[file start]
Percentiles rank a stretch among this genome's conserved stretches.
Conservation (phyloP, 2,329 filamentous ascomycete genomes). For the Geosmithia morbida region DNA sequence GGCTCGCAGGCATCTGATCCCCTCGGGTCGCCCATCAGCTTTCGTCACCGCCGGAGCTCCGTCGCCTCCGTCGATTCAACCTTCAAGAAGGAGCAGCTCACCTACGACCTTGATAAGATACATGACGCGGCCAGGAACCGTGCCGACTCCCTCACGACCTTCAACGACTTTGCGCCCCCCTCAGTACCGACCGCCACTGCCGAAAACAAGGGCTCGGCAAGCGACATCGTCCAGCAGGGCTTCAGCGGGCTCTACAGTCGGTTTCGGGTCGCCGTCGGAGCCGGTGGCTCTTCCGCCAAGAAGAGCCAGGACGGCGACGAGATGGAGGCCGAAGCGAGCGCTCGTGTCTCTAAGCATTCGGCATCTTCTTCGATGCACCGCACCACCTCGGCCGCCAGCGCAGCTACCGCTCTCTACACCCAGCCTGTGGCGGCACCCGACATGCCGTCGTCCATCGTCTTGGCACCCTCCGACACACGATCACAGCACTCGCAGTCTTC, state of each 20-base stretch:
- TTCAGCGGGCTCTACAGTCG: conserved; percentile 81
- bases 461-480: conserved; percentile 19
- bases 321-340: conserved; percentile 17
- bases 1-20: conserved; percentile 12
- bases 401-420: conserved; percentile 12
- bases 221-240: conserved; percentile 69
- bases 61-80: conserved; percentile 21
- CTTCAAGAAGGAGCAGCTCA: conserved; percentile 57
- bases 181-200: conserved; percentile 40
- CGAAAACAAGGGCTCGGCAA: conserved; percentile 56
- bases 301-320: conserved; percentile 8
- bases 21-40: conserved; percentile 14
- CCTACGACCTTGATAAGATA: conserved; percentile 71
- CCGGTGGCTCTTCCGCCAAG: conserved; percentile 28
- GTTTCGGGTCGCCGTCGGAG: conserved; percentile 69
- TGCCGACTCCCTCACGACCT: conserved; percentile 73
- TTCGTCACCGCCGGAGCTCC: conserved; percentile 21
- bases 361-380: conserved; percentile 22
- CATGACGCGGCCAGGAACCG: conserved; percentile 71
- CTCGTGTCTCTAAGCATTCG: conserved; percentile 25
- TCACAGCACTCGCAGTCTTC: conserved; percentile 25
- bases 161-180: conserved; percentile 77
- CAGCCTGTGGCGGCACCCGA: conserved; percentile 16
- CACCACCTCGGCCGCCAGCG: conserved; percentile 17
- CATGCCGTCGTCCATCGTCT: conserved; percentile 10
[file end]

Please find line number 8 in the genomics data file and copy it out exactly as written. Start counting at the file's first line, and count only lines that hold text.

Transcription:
- bases 221-240: conserved; percentile 69